Infectious diseases, several of which are zoonotic (can be spread to humans) commonly sicken and kill outdoor cats, including feline retroviruses, mycoplasmosis, toxoplasmosis, bartonellosis (cat scratch fever), tularemia, plague and rabies, along with worms, ectoparasites and fungal infections.

Best of both worlds: Cats should live indoors and also spend safe, supervised time outdoors

Given the risks associated with living entirely indoors, Scherk believes it should be the goal of veterinarians to encourage people to make indoor living more suitable for cats by decreasing stressful stimuli and enriching and improving the environment.

I certainly agree. I tend to think of cats like humans; we live in protected, safe environments indoors, but enjoy going outside, and spending lots of time outside, in safe environments. Living indoors all the time isn’t what most cats would choose, nor is it an entirely natural environment for them, but it’s by far the safest life we can choose for them. Letting them roam free outdoors some or all of the time presents much more risk.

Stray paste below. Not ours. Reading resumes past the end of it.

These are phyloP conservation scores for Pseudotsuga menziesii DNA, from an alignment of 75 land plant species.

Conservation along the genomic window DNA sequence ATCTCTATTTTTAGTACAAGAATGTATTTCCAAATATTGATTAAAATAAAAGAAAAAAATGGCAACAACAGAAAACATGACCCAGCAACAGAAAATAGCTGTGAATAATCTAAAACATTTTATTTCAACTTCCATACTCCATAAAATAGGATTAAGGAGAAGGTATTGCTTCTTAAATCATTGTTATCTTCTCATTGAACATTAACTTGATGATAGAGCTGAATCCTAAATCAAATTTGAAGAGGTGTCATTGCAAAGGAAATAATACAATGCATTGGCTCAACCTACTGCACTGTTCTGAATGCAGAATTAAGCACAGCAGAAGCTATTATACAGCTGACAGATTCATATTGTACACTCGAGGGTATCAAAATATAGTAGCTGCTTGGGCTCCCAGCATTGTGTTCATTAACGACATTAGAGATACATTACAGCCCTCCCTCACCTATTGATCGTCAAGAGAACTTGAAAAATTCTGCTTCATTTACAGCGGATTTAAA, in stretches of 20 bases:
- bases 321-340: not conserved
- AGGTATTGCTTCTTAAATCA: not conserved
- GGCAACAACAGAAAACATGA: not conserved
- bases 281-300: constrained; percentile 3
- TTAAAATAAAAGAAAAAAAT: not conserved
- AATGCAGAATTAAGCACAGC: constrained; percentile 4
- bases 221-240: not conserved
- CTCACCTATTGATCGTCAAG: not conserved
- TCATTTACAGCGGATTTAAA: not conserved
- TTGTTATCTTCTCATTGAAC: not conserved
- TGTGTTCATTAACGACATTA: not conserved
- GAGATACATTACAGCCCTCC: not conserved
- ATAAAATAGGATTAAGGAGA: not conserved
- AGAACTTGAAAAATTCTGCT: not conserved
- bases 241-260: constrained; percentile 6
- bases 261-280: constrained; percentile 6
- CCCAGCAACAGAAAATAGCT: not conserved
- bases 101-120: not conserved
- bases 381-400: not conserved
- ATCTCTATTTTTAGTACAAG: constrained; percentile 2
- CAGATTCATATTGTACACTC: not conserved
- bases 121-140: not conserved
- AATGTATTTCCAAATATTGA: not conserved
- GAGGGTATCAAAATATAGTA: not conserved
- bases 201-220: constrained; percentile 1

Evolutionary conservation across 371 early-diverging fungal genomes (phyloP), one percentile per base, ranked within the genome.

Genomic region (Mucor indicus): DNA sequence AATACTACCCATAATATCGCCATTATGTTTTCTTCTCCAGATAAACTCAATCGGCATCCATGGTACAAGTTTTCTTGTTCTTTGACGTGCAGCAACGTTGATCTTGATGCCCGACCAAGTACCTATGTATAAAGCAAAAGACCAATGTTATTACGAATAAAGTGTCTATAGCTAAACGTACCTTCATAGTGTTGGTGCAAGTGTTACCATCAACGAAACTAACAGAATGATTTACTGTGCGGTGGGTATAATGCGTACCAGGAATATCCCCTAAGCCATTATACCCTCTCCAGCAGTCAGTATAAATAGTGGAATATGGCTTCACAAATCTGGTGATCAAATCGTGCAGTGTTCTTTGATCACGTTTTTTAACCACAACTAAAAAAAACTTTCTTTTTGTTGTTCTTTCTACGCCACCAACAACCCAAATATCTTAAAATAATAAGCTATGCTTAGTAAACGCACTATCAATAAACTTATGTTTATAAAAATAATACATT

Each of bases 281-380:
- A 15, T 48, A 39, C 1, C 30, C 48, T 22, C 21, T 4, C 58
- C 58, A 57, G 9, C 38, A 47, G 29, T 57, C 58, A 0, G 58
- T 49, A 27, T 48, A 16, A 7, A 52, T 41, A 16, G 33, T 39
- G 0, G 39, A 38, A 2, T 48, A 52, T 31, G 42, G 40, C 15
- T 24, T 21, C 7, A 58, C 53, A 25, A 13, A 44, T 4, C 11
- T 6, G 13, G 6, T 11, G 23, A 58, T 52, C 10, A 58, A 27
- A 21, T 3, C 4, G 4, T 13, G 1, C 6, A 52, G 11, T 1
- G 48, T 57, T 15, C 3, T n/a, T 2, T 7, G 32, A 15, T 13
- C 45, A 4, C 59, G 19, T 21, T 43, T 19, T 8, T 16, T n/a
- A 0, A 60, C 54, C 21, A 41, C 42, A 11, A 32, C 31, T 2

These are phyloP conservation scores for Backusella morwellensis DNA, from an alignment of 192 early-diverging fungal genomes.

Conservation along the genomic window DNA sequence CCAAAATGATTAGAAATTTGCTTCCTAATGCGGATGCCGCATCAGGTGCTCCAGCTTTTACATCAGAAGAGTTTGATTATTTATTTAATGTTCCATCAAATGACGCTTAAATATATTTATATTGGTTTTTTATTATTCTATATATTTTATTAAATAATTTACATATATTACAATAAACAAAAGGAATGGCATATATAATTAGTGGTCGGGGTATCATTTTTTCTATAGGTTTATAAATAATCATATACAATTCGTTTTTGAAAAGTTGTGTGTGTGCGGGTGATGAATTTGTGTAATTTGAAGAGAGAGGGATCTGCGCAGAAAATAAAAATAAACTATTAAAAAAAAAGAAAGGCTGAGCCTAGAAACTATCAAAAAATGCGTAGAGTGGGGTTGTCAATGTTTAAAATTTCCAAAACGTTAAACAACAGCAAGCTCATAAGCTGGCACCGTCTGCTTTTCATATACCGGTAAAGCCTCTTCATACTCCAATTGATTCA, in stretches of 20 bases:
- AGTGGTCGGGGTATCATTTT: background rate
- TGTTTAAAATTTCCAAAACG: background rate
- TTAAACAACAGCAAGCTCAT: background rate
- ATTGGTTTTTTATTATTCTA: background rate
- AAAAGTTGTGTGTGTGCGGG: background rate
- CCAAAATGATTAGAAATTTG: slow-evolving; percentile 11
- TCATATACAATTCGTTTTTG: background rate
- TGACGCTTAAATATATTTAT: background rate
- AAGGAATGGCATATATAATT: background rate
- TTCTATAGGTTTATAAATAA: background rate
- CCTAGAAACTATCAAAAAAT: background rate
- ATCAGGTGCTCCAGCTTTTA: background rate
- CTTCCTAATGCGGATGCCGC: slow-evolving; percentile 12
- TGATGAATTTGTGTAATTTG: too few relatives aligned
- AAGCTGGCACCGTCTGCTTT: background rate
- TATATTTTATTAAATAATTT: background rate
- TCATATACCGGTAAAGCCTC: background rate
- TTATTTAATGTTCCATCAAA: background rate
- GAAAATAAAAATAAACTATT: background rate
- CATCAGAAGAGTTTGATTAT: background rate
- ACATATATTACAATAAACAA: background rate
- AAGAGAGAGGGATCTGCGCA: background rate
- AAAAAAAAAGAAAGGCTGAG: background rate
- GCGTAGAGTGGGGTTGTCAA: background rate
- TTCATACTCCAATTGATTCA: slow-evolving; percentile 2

But just because your kitty lives inside doesn’t mean she can’t go on supervised visits outside to bask in the sun, exercise and ground herself on a daily basis. Outdoor adventures are wonderful for cats, as long as they’re safe.

I recommend walking your cat in nice weather using a harness. This gets him out into the fresh air, stimulates his senses and gets his paws in direct contact with the ground. An alternative is a safe, fully enclosed catio that prevents him from getting out and other animals from getting in. Many cats with catios spend the majority of their days outside, but safe.

Diane tried walking her cat once but the kitty was so scared she had to bring him back inside so this outdoor experience doesn’t always work; however, some cats love it especially in enclosed strollers!

How to provide your cat with an optimal life indoors